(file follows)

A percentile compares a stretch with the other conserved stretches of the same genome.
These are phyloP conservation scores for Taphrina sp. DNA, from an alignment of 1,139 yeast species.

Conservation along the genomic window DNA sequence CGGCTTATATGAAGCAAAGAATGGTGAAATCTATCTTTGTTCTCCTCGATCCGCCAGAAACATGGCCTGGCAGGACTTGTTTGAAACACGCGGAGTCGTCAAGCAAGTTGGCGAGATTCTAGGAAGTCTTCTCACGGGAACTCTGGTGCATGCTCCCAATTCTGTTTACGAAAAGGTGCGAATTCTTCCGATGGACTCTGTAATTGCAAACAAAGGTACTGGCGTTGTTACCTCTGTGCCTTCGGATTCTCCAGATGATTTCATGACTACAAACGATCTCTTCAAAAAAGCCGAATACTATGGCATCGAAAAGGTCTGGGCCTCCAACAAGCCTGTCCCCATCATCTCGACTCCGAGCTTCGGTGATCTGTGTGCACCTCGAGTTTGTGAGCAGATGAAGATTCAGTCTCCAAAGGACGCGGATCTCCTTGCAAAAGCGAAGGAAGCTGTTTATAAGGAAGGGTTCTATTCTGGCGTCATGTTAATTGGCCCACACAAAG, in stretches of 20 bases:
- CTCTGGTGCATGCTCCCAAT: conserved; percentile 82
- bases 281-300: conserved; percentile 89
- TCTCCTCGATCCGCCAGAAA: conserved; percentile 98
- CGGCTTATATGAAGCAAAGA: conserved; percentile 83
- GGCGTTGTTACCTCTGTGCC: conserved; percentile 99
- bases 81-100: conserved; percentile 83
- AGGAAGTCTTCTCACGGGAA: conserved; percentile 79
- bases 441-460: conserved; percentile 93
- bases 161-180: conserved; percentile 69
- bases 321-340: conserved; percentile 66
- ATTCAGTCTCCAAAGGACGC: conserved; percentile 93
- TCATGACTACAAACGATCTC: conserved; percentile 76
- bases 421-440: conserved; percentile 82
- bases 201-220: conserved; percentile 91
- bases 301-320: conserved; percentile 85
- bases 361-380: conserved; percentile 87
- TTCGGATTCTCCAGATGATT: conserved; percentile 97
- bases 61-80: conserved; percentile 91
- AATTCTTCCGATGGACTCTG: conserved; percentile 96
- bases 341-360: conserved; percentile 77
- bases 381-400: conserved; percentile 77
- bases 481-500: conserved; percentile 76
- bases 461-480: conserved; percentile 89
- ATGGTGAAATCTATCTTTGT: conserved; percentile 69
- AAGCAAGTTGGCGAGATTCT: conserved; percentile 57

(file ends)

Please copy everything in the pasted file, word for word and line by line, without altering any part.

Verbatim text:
A percentile compares a stretch with the other conserved stretches of the same genome.
These are phyloP conservation scores for Taphrina sp. DNA, from an alignment of 1,139 yeast species.

Conservation along the genomic window DNA sequence CGGCTTATATGAAGCAAAGAATGGTGAAATCTATCTTTGTTCTCCTCGATCCGCCAGAAACATGGCCTGGCAGGACTTGTTTGAAACACGCGGAGTCGTCAAGCAAGTTGGCGAGATTCTAGGAAGTCTTCTCACGGGAACTCTGGTGCATGCTCCCAATTCTGTTTACGAAAAGGTGCGAATTCTTCCGATGGACTCTGTAATTGCAAACAAAGGTACTGGCGTTGTTACCTCTGTGCCTTCGGATTCTCCAGATGATTTCATGACTACAAACGATCTCTTCAAAAAAGCCGAATACTATGGCATCGAAAAGGTCTGGGCCTCCAACAAGCCTGTCCCCATCATCTCGACTCCGAGCTTCGGTGATCTGTGTGCACCTCGAGTTTGTGAGCAGATGAAGATTCAGTCTCCAAAGGACGCGGATCTCCTTGCAAAAGCGAAGGAAGCTGTTTATAAGGAAGGGTTCTATTCTGGCGTCATGTTAATTGGCCCACACAAAG, in stretches of 20 bases:
- CTCTGGTGCATGCTCCCAAT: conserved; percentile 82
- bases 281-300: conserved; percentile 89
- TCTCCTCGATCCGCCAGAAA: conserved; percentile 98
- CGGCTTATATGAAGCAAAGA: conserved; percentile 83
- GGCGTTGTTACCTCTGTGCC: conserved; percentile 99
- bases 81-100: conserved; percentile 83
- AGGAAGTCTTCTCACGGGAA: conserved; percentile 79
- bases 441-460: conserved; percentile 93
- bases 161-180: conserved; percentile 69
- bases 321-340: conserved; percentile 66
- ATTCAGTCTCCAAAGGACGC: conserved; percentile 93
- TCATGACTACAAACGATCTC: conserved; percentile 76
- bases 421-440: conserved; percentile 82
- bases 201-220: conserved; percentile 91
- bases 301-320: conserved; percentile 85
- bases 361-380: conserved; percentile 87
- TTCGGATTCTCCAGATGATT: conserved; percentile 97
- bases 61-80: conserved; percentile 91
- AATTCTTCCGATGGACTCTG: conserved; percentile 96
- bases 341-360: conserved; percentile 77
- bases 381-400: conserved; percentile 77
- bases 481-500: conserved; percentile 76
- bases 461-480: conserved; percentile 89
- ATGGTGAAATCTATCTTTGT: conserved; percentile 69
- AAGCAAGTTGGCGAGATTCT: conserved; percentile 57